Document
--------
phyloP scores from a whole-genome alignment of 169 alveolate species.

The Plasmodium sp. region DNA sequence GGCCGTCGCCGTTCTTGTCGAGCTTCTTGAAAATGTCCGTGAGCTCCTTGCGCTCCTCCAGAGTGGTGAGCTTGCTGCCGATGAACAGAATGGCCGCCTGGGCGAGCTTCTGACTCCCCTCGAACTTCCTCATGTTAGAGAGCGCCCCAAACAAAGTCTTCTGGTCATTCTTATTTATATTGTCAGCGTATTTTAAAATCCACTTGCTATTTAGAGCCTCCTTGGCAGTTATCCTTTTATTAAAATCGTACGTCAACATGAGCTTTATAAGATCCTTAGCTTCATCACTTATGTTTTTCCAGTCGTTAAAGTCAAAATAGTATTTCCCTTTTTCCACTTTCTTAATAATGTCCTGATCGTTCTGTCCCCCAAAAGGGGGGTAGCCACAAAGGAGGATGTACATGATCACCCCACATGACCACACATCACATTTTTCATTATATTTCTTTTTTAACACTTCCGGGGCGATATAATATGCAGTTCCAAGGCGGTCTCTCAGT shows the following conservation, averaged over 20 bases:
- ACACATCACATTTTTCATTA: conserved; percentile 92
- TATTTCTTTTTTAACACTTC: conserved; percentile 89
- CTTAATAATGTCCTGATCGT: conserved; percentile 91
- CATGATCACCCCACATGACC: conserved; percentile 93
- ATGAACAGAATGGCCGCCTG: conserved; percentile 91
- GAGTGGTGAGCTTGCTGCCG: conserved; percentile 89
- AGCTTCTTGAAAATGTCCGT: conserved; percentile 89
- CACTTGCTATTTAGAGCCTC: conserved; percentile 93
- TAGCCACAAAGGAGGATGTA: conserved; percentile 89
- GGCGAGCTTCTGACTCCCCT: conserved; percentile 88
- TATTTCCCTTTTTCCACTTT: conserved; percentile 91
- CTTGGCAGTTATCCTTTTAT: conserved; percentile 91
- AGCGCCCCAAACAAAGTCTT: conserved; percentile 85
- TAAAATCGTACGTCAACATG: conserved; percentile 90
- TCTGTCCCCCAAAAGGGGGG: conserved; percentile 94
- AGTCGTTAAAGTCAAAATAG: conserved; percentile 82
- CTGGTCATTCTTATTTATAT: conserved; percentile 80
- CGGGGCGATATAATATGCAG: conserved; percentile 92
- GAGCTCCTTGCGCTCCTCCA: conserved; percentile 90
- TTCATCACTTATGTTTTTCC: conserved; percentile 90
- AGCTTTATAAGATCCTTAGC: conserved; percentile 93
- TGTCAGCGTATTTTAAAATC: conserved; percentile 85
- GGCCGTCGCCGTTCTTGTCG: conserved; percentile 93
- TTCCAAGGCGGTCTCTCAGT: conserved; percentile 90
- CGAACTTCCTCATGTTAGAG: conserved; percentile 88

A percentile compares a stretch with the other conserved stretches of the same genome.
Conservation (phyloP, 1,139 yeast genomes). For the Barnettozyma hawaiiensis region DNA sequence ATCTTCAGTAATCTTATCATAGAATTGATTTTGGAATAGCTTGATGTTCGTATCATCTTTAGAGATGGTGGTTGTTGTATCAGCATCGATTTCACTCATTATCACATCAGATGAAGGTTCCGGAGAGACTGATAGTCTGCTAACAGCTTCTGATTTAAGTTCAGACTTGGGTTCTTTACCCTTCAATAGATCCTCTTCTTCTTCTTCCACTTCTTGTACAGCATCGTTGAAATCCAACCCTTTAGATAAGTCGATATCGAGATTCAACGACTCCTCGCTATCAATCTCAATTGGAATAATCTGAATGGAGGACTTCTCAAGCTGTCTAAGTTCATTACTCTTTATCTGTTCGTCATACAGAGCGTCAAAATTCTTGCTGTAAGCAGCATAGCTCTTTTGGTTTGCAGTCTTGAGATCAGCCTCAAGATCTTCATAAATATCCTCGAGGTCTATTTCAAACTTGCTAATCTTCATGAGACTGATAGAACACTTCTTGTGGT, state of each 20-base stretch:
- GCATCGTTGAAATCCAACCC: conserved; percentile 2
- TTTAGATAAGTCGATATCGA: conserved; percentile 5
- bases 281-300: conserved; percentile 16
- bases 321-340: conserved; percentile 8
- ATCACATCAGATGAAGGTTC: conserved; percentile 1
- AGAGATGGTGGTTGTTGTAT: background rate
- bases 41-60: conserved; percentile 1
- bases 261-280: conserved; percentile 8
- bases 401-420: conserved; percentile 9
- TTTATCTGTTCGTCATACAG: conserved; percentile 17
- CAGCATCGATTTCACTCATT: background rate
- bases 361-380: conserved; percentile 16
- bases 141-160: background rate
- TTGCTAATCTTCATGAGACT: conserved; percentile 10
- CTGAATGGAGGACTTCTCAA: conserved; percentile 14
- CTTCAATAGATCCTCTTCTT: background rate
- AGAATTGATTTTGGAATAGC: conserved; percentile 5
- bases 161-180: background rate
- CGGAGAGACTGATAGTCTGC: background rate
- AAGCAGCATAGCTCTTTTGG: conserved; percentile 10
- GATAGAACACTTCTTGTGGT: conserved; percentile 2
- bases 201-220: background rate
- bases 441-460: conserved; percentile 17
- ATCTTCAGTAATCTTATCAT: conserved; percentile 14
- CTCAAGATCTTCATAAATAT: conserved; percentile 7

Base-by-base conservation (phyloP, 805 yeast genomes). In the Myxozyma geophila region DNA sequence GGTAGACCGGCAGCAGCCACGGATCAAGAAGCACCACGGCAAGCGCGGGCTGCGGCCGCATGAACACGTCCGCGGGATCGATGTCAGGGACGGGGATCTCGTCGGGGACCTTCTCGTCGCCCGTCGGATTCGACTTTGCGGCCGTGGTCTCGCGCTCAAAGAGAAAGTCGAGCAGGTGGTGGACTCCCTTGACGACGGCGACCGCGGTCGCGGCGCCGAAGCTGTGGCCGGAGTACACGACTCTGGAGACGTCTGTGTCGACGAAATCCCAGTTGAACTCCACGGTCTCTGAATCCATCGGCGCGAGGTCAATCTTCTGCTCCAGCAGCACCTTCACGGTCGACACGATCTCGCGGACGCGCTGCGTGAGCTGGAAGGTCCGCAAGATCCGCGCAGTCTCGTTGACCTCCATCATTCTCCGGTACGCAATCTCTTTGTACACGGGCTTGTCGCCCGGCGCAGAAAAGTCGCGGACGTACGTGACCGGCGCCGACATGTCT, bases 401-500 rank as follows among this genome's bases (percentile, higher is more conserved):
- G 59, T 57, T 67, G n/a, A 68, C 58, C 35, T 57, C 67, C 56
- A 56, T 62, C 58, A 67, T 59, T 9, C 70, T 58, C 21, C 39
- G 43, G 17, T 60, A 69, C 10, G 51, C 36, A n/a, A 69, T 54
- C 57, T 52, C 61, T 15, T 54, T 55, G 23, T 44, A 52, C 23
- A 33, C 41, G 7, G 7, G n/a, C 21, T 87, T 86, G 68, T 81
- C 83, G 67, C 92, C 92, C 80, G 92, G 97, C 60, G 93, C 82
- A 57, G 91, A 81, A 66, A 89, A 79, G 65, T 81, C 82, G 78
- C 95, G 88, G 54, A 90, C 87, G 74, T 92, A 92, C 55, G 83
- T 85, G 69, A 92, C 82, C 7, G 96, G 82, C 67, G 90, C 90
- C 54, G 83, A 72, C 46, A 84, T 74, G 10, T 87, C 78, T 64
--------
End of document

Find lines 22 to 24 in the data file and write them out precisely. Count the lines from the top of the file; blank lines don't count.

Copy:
- TTCATCACTTATGTTTTTCC: conserved; percentile 90
- AGCTTTATAAGATCCTTAGC: conserved; percentile 93
- TGTCAGCGTATTTTAAAATC: conserved; percentile 85